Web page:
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Bits with Rollers?

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  • Bits with Rollers?

    Just curious. But what exactly is the purpose of a bit with a roller? What kind of horse is it good for? I noticed that a lot of people start young ones with them. Why? What have you found them good for?

  • #2
    horses that like to play with their mouths tend to like a copper roller, my gelding has a myler with a roller and he doesn't play to much with it but I use to show a wp mare that her show bit was a half breed with a roller and in the line up she would spin that sucker loud enough to hear, it was funny

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    • #3
      I really hate the common D-ring with rollers. the single jointed one where the rollers alternate between copper and steel. Some people seem to assume they are kind because they have rollers and neglect to take into account that in order to have the rollers the bars of the bit are completely straight, making it a bit that is more harsh on the tongue, palate and bars.

      I do have a bit where the middle link has a plastic roller...but that is just the only rubber double jointed snaffle I could find at the time...I have not really noticed horses accepting it better or worse than one without the roller.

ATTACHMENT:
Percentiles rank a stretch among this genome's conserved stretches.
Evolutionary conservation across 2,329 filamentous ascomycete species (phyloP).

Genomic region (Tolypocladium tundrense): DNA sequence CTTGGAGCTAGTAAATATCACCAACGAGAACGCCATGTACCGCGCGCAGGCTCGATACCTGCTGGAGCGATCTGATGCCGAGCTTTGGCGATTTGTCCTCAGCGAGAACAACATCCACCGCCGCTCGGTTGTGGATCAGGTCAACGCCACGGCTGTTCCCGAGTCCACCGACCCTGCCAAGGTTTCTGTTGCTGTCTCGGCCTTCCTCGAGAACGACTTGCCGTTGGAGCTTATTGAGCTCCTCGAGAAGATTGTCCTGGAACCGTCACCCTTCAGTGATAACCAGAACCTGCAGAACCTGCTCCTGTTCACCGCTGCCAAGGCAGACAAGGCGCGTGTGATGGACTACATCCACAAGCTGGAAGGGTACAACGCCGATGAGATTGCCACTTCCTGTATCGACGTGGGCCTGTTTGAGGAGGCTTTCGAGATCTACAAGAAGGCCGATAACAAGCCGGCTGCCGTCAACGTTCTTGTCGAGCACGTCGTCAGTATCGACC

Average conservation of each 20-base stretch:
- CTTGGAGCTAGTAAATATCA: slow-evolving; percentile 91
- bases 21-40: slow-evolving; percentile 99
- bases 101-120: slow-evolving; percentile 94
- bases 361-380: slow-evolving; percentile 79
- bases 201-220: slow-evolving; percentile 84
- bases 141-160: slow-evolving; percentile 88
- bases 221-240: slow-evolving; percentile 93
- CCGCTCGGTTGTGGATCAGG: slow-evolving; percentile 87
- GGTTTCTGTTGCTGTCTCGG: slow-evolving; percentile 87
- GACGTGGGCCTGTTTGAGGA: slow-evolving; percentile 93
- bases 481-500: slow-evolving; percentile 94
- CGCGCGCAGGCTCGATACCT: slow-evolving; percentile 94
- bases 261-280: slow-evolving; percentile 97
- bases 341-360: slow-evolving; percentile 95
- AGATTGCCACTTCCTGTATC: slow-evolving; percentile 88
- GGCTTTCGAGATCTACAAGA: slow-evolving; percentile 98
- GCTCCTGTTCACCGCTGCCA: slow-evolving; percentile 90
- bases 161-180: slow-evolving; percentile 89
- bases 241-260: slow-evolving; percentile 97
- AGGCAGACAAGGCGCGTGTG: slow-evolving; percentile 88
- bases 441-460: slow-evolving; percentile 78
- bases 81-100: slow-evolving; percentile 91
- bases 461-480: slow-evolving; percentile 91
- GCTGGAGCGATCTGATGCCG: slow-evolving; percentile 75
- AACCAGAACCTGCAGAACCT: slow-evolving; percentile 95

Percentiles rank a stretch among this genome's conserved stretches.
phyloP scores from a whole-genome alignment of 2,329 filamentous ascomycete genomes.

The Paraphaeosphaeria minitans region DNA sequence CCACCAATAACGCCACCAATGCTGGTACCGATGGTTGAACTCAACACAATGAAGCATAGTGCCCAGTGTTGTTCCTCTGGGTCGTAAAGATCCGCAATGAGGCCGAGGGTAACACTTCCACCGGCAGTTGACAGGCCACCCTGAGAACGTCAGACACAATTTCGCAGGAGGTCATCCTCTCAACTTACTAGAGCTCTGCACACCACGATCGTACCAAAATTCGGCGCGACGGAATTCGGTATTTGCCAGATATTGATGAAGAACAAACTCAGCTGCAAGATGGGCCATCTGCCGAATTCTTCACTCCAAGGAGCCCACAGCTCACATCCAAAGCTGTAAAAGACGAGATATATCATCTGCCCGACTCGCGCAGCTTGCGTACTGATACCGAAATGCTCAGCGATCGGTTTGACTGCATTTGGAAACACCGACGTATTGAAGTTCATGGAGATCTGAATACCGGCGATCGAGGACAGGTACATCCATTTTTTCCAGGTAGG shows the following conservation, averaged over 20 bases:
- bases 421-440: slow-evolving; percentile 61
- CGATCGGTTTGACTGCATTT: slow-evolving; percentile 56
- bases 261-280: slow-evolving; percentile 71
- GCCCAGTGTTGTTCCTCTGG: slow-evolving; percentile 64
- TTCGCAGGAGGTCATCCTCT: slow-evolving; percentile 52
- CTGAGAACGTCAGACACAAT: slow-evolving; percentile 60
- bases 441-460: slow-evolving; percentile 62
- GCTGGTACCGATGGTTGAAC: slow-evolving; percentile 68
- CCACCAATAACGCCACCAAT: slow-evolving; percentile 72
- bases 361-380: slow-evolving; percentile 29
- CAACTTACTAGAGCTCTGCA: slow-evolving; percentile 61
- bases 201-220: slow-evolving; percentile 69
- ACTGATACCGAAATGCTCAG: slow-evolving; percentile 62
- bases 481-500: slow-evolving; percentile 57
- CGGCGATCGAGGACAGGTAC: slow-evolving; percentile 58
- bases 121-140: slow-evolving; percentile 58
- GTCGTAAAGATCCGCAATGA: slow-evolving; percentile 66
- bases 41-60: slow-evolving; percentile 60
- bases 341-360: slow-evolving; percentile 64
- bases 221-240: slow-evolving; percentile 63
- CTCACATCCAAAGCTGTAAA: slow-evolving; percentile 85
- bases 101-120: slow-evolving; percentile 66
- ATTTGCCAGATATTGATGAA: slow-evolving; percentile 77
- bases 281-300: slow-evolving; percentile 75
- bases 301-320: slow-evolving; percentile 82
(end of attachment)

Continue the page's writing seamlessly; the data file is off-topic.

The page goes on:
Freeing worms from cans everywhere!

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      • #4
        I also dislike D rings with the rollers. Not just because they are straight, but because a horse chewing on them will cause them to bend and create sharp edges.
        Bits with rollers, as mentioned, are designed for horses who have "busy mouths". Same with keys. If you have a horse who needs something like that, I would look through all your options before you buy one. There are better bits than the typical copper roller D ring out there.

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        • #5